“I really can’t, sir. My parents are strict. They say after what happened with my brother that I can’t. If they even catch me—”
“What happened with your brother?” Hanan presses.
Rayza lowers her head. “Gambling. Then drugs. The gambling led to drugs. It was a bad scene.”
Nice colloquial English, I think, even as I feel bad for starting all this.
“The gangsters came next,” she says, prompting gasps of disbelief from everyone in the circle, me included. “They came one night and kidnapped my little sister.” (“Oh, my god!” someone whispers). “They took her out to the desert, right out here actually.” More gasps. “I think she might still be there, somewhere beyond the camels.”
By this time some of the girls are tittering.
“So this game is all about lying, right?” Rayza says to me, and now everyone is laughing. “Think I can handle it?”
We play for maybe an hour, the circle of girls and me. Most of the conversation is in Arabic, but as I’ve come to appreciate after a couple years in the UAE, even though I don’t understand what’s being said (or maybe because I don’t understand what’s being said), the sound of Arabic is like honey to my ears, warm and sweet, and a bit hard to get out once it gets in there.
It’s a good game, spirited, but finally it’s interrupted.
One of the girls approaches, sheepishly, as if too shy to ask me something.
“Sir, do you think, is it okay if…”
“Spit it out!” Rayza says in perfect colloquial.
“Sir, the girls want to dance.”
I blink for a second, not understanding. “And you want me to leave?”
While the girls are dancing, I camp outside in the sand listening to the handclaps and percussion of the music, but more than anything, it’s their laughter that I hear. I stare out into the desert, somewhere beyond the camels, and reflect on how lucky I am. I’ve always had that typical Western mental block about Emirati and Arab culture. All that black, they must be sad. Praying five times a day, they must never have fun. Separation of the sexes; whose idea was that? Women are oppressed, that’s what I’d been told, subservient to men, trailing after them like shadows. Look at their covered hair and faces, their spirits must be veiled too, hidden from the world.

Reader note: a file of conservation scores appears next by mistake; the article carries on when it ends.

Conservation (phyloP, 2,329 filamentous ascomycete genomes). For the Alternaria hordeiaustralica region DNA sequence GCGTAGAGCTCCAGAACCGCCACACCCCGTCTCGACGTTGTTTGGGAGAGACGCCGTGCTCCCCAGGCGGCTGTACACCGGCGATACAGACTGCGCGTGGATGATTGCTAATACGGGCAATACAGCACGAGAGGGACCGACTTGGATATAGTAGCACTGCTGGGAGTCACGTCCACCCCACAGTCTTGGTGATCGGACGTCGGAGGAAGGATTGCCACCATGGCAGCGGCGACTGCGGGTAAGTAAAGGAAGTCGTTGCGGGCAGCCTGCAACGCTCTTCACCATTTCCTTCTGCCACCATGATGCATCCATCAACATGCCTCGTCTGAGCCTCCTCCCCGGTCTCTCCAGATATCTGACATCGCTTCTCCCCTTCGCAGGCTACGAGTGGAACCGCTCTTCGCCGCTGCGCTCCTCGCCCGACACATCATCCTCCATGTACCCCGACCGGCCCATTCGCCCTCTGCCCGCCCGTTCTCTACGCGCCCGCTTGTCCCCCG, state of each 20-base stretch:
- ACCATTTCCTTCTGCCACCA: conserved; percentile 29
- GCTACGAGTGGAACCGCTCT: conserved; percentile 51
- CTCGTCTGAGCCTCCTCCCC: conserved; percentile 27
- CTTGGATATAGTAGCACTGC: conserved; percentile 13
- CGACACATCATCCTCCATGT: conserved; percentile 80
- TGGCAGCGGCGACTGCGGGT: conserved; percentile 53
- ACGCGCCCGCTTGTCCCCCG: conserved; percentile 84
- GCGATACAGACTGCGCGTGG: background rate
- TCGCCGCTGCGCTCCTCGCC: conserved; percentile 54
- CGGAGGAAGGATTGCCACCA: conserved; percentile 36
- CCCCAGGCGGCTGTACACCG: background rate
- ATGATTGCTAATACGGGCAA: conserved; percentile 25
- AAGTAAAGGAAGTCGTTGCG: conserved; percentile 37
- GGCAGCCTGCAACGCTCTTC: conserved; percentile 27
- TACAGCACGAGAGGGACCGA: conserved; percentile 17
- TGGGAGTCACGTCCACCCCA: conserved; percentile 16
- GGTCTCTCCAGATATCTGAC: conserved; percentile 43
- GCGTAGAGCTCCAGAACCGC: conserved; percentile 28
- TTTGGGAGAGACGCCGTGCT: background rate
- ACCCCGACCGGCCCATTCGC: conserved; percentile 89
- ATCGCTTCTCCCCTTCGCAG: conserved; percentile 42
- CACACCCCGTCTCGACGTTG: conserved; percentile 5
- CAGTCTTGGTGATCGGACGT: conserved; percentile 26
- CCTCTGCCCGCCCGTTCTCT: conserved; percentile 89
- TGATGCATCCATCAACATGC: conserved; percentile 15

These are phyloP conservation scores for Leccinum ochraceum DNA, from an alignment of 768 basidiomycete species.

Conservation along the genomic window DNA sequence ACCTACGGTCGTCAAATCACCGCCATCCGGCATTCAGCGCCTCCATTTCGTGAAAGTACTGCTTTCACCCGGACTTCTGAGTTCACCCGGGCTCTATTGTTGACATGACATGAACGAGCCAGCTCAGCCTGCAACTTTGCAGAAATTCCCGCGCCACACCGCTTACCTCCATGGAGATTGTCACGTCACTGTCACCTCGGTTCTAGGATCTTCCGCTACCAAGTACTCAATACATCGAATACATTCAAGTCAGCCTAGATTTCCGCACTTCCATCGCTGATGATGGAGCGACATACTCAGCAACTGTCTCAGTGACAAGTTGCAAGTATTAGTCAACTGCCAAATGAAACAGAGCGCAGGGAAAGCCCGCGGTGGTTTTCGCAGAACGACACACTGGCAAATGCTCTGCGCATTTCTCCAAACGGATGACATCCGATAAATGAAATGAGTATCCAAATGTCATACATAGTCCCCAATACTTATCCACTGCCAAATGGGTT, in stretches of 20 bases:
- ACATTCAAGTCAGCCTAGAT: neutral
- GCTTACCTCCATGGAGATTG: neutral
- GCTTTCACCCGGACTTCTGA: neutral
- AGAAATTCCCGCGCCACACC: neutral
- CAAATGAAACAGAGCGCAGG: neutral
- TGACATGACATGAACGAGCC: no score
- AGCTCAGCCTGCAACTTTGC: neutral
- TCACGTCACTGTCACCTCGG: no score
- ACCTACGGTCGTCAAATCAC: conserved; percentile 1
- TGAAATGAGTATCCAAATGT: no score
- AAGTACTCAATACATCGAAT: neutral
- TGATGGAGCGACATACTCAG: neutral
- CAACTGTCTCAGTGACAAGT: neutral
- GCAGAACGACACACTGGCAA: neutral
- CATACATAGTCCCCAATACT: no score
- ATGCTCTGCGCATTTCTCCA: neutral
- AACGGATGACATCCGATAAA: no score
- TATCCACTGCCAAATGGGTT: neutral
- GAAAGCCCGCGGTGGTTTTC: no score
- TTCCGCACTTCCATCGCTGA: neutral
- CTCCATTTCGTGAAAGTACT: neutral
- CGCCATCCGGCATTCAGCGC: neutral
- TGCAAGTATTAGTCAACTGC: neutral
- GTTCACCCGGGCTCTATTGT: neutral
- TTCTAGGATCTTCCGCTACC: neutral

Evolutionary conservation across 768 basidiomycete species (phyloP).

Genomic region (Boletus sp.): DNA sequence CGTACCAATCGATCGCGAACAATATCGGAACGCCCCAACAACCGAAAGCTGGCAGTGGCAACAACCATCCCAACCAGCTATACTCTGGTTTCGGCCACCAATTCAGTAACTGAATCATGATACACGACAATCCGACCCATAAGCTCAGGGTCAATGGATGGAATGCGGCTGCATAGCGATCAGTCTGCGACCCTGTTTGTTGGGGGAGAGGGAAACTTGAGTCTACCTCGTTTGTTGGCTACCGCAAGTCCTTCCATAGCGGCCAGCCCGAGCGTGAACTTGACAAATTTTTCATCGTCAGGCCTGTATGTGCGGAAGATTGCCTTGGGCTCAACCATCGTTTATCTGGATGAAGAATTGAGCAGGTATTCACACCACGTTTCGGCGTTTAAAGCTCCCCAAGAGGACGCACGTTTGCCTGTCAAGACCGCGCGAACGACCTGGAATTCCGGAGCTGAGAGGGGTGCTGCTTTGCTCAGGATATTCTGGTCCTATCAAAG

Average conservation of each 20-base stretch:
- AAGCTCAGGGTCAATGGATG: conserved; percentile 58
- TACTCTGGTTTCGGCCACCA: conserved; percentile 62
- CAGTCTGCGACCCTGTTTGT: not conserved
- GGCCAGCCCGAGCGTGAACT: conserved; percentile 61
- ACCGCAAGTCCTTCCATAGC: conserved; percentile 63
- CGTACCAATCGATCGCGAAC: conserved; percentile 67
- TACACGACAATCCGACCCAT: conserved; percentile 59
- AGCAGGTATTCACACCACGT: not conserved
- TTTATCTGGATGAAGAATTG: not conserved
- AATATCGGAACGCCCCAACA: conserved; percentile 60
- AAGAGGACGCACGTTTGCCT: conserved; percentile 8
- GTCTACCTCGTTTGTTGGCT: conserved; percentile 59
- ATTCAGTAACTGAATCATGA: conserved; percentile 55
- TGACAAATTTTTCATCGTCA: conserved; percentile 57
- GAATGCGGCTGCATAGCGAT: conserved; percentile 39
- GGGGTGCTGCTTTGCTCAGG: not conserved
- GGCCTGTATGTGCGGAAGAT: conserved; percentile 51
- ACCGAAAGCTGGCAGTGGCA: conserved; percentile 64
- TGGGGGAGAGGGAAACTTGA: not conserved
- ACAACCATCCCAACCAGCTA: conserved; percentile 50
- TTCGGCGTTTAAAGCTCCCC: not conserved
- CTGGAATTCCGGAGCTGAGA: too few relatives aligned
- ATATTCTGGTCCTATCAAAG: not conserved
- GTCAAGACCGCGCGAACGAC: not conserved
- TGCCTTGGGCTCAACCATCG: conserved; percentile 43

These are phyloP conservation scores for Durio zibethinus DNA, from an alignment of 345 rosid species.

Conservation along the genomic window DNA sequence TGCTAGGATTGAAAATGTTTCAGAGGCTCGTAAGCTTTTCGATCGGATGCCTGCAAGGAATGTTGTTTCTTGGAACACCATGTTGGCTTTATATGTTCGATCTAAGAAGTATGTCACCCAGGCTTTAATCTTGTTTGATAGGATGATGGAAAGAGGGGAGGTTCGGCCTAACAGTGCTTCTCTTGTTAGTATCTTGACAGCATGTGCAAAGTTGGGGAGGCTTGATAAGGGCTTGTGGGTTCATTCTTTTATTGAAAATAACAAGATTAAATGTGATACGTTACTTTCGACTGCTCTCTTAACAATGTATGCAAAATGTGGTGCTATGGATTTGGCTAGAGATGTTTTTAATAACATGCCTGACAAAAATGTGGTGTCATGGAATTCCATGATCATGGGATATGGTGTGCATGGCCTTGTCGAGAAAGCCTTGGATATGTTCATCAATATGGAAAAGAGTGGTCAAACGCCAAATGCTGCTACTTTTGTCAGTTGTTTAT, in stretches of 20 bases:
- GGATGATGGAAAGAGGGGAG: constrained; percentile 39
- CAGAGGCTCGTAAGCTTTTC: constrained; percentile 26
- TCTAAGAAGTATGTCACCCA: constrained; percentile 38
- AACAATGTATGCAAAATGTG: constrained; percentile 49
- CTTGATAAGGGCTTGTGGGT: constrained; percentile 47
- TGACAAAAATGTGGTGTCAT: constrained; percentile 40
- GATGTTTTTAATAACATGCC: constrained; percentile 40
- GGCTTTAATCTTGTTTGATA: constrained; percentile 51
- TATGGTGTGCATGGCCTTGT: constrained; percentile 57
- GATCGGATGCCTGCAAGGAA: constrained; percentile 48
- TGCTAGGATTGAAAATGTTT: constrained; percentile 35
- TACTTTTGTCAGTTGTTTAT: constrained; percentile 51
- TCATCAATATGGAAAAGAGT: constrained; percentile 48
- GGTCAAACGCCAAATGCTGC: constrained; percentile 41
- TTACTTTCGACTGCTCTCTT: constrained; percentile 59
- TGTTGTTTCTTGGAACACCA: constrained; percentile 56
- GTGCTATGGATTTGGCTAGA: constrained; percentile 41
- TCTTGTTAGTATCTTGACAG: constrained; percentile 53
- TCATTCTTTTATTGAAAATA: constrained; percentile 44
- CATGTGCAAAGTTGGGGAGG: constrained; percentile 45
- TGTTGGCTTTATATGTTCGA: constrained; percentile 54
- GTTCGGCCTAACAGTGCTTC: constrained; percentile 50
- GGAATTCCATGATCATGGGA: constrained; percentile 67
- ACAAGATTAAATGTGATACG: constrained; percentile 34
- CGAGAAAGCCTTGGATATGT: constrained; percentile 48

All of these myths went up like shisha smoke the first time I set foot into a classroom. And out here in the desert, in early June, listening to my students having such fun, I can no more see evidence for dourness and oppression than I can see clouds in the sky. These things may exist on some level, out of range of what I can experience or see, but out here, today, they do not.
When the dance is over, it’s time for the meal. Everything else has been a prelude.
Fatima finds me to say, “Everyone has gone to the women’s tent for lunch, sir. Come, while it’s hot.”
“But…” I flounder, “the tent…”
“Don’t be silly, sir! You’re our teacher. You’re not really a man.”
I laugh as I follow her to where the girls are, dipping into platters of roast chicken, lamb kebabs, fatoush, hummus, zataar and a whole bunch of soups and stews I can’t identify. Not really a man.
Why has it taken me all the way to Arabia to finally like the way that sounds?
Kevin Scott Phillips is a teacher and writer living in the United Arab Emirates. A graduate of Louisiana State University with an MFA in Fiction, Kevin has published short stories in Bryant Literary Review and Children, Churches, and Daddies magazine. He was also awarded the Robert Penn Award for his novel Hosni and the Lamb in 2005, and was a 2009 Finalist for Novel-in-Progress for the Faulkner-Wisdom Words and Music competition.